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VIC Set Up Auto Dialler - Legal in Victoria?

Discussion in 'Commercial Law Forum' started by Victoria Point, 25 October 2014.

  1. Victoria Point

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    I intend to set-up an auto dialler on a silent number, with a pre-recorded polite and informative message. I will anonymously and simultaneously notify multiple staff, on their advertised numbers, at the headquarters of the fitness club that runs the gym in our building. The notification will advise, in real time as its happening, of a noise disturbance to building residents, created by weight lifters dropping weights in their gym. The announcement will also ask to have the noise stopped now.

    Would this action be legal and not a breach of privacy in the state of Victoria?

    If not what part is illegal under commercial law?

    Thanks.
     
  2. Victoria S

    Victoria S Well-Known Member

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    Hi @Victoria Point
    Will you check that the numbers you intend to call are not listed on the Do Not Call Register?
    Have a look at https://www.donotcall.gov.au/faqs.cfm for further information about what you can and cannot do.

    Would would it be a one time thing? Or multiple calls? Have they opted in to receive the calls?

    If you're not considered to be telemarketing above, then you sound like you may have an issue with:
    section 474.17 of the Criminal Code Act 1995 (Cth) – using a carriage service to menace, harass or cause offence.

    474.17 Using a carriage service to menace, harass or cause offence
    (1) A person is guilty of an offence if:
    (a) the person uses a carriage service; and
    (b) the person does so in a way (whether by the method of use or the content of a communication, or both) that reasonable persons would regard as being, in all the circumstances, menacing, harassing or offensive.
    Penalty: Imprisonment for 3 years.
    (2) Without limiting subsection (1), that subsection applies to menacing, harassing or causing offence to:
    (a) an employee of an NRS provider; or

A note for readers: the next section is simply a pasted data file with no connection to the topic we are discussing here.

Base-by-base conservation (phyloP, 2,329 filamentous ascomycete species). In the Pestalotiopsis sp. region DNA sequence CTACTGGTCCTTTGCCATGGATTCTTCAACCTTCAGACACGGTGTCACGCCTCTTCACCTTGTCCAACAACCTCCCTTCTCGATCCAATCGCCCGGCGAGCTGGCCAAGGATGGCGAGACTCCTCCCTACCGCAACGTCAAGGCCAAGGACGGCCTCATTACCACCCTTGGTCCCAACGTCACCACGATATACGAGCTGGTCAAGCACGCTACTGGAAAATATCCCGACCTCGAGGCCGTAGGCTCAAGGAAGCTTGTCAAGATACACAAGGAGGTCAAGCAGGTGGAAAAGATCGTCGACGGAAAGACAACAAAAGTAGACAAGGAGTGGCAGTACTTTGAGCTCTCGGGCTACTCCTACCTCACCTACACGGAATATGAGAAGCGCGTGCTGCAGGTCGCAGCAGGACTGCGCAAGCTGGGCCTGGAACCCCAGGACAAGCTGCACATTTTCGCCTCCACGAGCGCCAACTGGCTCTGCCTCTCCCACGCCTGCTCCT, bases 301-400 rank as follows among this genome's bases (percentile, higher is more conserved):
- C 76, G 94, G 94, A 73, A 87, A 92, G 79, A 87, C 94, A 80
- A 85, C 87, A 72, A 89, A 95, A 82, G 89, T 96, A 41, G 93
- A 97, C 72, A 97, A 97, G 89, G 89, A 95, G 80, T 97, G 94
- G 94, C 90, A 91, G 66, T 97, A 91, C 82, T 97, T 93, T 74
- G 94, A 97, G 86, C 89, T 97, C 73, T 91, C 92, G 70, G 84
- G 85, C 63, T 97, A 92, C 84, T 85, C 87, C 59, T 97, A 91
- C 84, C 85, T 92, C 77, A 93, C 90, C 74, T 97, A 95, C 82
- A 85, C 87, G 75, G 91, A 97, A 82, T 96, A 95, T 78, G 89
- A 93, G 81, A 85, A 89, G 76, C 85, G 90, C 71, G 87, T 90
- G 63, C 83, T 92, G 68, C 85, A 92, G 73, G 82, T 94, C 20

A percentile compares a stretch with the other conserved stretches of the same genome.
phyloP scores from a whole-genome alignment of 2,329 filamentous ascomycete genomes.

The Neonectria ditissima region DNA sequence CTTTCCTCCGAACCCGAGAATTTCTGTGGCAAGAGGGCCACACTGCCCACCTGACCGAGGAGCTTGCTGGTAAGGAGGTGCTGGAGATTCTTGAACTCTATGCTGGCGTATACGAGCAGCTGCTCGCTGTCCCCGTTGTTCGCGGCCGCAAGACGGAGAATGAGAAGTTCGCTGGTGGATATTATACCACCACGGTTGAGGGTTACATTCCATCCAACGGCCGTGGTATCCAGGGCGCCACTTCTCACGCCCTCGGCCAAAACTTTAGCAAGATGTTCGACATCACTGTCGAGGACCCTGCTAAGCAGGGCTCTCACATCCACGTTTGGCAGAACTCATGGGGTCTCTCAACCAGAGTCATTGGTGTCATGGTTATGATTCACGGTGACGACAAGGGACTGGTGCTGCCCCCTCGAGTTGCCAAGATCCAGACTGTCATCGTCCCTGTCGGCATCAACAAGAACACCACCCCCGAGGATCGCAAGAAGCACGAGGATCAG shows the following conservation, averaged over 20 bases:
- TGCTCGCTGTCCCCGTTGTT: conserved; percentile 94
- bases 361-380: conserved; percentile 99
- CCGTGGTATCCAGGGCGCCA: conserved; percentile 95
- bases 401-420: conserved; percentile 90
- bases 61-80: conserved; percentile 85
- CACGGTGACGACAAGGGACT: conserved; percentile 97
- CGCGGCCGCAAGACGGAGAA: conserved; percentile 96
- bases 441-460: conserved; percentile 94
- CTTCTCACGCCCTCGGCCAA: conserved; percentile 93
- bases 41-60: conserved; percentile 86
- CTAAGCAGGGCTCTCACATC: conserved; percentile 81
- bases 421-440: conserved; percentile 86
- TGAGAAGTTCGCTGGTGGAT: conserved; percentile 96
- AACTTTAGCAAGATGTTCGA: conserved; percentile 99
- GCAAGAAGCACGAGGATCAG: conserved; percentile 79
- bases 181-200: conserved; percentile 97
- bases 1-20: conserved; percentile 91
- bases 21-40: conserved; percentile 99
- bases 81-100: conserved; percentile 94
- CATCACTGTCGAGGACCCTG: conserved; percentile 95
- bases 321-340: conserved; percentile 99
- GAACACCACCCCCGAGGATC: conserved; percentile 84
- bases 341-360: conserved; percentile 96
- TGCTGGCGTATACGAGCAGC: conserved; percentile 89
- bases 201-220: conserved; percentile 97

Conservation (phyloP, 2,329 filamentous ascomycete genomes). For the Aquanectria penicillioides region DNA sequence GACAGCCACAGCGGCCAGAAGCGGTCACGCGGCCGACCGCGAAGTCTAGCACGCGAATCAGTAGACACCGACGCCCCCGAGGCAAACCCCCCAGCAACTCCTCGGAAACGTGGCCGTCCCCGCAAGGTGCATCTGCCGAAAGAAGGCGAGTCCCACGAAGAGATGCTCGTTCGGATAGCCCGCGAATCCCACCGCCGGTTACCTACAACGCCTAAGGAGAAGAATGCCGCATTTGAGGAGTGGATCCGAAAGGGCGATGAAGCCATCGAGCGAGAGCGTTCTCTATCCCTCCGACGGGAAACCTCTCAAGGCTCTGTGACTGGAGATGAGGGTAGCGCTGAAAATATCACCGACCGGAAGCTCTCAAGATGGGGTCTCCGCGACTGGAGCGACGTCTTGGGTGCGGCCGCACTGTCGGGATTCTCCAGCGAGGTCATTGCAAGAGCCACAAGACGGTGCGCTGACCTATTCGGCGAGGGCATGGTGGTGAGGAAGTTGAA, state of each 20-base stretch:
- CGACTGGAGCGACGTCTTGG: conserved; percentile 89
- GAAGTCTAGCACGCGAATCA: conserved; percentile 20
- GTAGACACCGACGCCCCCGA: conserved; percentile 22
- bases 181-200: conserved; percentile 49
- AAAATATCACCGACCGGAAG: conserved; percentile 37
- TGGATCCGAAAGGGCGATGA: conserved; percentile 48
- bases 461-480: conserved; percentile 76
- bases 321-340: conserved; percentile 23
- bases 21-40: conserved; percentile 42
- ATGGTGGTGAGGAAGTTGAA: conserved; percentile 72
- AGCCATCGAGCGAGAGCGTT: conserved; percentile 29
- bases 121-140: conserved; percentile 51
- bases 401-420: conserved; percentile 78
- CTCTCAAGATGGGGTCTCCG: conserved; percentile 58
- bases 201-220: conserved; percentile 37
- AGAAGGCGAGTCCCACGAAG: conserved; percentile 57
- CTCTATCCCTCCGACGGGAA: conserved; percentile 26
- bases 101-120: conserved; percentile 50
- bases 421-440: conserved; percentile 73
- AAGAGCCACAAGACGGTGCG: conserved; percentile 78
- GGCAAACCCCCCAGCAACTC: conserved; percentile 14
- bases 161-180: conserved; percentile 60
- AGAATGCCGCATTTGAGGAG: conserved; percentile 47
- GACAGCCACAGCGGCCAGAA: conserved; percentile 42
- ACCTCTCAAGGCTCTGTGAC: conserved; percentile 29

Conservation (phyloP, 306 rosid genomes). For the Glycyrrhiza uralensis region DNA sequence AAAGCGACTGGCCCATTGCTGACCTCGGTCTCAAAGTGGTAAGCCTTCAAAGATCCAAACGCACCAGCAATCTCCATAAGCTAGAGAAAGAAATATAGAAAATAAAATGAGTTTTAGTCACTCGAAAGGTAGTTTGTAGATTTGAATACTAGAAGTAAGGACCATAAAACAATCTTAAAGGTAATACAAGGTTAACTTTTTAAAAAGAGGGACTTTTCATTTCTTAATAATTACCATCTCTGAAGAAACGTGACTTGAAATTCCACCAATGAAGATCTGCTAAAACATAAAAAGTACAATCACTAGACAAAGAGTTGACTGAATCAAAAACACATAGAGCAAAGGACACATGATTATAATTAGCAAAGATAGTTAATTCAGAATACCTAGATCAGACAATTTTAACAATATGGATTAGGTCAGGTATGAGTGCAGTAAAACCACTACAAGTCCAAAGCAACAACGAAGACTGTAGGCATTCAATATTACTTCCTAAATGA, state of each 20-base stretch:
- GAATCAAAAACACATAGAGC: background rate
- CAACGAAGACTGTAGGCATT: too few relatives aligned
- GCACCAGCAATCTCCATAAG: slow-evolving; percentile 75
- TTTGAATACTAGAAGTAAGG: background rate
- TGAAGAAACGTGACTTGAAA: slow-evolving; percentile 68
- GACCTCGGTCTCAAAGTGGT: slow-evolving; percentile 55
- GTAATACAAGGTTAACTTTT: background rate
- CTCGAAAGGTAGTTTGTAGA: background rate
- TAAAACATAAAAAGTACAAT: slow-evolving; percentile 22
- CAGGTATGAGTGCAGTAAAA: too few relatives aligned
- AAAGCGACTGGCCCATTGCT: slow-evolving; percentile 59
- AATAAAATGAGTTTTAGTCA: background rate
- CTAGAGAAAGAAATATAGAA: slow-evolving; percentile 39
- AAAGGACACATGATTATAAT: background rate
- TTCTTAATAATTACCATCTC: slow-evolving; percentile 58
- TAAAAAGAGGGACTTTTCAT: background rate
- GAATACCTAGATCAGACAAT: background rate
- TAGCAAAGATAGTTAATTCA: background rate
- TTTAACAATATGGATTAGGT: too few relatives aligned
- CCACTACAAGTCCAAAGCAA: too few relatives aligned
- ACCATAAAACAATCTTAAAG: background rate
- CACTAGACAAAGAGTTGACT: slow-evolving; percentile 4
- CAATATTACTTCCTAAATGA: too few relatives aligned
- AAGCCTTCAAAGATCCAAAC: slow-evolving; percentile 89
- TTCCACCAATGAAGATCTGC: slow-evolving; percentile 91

(b) an emergency call person; or
    (c) an employee of an emergency service organisation; or
    (d) an APS employee in the Attorney‑General’s Department acting as a National Security Hotline call taker.


    You can also see the CDPP "Cybercrime" page.

    If I was receiving multiple automated calls from a silent number, I would consider it harassing per the Criminal Code. I might think differently if I signed up to receive occasional automated calls and there was a process by which I could opt out or unsubscribe from receiving those calls.
     
    Worldly1 likes this.
  3. Victoria Point

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    Many thanks for the response, appreciate your comments and links. I’ve posted some answers to your questions

    1. I believe the numbers are not on the “do not call register” as the numbers in question are all on the company’s web site as commercial numbers and NOT used or maintained primarily for private purposes, and therefore illegible to be entered on the “do not call register”..

    2. The calls would only be as frequent as the weight dropping noise disturbance. (generally 6am-8.30pm many times daily) The point being that as the perpetrator of the noise disturbance to residents we wish our real time advice to highlight to their management the date time and frequency of the disturbances we are suffering at their hand. These numbers find the people who have the power to act responsibly and stop the noise; the calls would only ever follow the noise.

    3. While they have not opted to receive these calls they have advertised the numbers on their web site as their contact numbers for outside communication.

    4. These are not telemarketing calls, these are notification calls.